By Caribbean Medical News Staff

In an announcement on October 24th, the Food and Drug Administration (FDA) has said that they are proposing measures to ban all artificial Trans fats. Should this come to pass after allowing sixty days for public comment and interaction, the FDA insists that heart attacks and other deaths caused by the “artery clogging substance” (Trans fats) will drop dramatically according to Dr. Margaret Hamburg, the FDA Commissioner.

After thirty years of battling to ban Trans fats, the FDA is hoping that after this public consultation, the low cost and popular Trans fats will be wiped off the menus of the average American. Trans fats occur when liquid oil is treated with hydrogen gas and made solid. Caribbean people often refer to this type of fat as “lard”. It is popular for frying and is cheaper than animal fat like butters and is widely available in margarines.

According to the FDA, trans fats are an” identifiable source for heart disease and possible death”  and the FDA is anxious to drop it from the food supply as the US (and indeed the rest of the Western world) experiences almost pandemic proportions of  Non-Communicable Chronic Diseases like heart disease, diabetes, strokes, obesity and other health issues including obesity.

During this period of public consultation, the FDA will declare that Trans fats are no longer safe. “Safe” is the legal category used by the FDA which permits the use of salt and caffeine, for example.  Health advocates say that scientific evidence shows that Trans fats increase the bad cholesterol and lower the good cholesterol in the body making individuals susceptible to a variety of lifestyle diseases that can also be fatal.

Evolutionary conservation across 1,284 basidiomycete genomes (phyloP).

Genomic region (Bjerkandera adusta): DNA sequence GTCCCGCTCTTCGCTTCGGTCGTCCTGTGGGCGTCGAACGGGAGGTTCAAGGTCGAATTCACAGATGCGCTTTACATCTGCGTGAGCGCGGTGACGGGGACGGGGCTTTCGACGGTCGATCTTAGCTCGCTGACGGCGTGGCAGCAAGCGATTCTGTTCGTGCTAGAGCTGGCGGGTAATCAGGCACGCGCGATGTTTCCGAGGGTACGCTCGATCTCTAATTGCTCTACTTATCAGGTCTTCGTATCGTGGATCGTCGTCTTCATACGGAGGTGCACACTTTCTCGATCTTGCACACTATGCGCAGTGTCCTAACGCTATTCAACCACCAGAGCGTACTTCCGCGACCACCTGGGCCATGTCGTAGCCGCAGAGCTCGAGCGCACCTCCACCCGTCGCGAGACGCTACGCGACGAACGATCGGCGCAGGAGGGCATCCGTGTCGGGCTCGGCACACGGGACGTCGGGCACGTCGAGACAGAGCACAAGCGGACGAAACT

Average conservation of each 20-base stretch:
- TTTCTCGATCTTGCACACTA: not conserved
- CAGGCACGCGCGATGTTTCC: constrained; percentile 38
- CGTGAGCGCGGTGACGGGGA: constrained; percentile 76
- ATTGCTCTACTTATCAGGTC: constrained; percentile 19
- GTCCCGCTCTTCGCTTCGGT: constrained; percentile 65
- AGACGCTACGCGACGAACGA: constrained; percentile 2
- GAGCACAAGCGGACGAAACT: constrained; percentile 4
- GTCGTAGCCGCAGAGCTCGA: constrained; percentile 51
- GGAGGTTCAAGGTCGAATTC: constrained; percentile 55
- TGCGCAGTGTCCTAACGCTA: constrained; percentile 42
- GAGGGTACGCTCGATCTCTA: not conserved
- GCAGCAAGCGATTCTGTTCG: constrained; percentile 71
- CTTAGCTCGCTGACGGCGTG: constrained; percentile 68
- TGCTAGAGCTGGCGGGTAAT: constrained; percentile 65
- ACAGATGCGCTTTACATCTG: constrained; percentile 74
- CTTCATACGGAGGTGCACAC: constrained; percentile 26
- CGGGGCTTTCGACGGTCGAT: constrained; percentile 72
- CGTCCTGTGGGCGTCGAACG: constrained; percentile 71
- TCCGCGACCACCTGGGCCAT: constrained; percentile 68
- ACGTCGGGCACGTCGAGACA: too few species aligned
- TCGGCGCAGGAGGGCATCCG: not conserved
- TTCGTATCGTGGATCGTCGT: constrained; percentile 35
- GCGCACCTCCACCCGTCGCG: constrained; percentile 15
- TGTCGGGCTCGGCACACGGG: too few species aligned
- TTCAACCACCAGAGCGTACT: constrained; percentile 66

The long time advocacy of health officials led to a rule by the FDA in 2006 requiring that the use of Trans fats be placed on food labels. This caused a seismic shift among especially the fast food chain restaurants in the US, many of which have stopped using Trans fats in their cooking. However, Trans fats still remain in coffee creamers, popcorn (microwaveable), frozen pizzas, a variety of desserts and some sauces.

The public took notice and Trans fats intake dropped among Americans. The Caribbean which is experiencing severe issues with NCD and many health advocates are recommending the use of olive oil and other oils which do not contain Trans fats in an effort to curtail their use. From 2000 – 2009, the blood levels of Trans fats in Caucasian adults in the US had dropped by 58 per cent.


According to Dr. Thomas Frieden, “The artery is still half clogged and this is about preventing people from being exposed to a harmful chemical that most of the time they didn’t even know was there. It’s quite important,”  Dr. Frieden, former New York Health Commissioner, “It’s going to save a huge amount in health care costs and will mean fewer heart attacks , as many as 20 000.”

“Even as little as two or three grams of Trans fats a day can increase the health risk”, he added.

It is interesting to note that that labeling does not always capture Trans fats in all foods and thus the effects of consumption can insidiously creep up on consumers. Some Trans fats occur naturally, however. The FDA proposal to ban Trans fats only applies to those add to foods.

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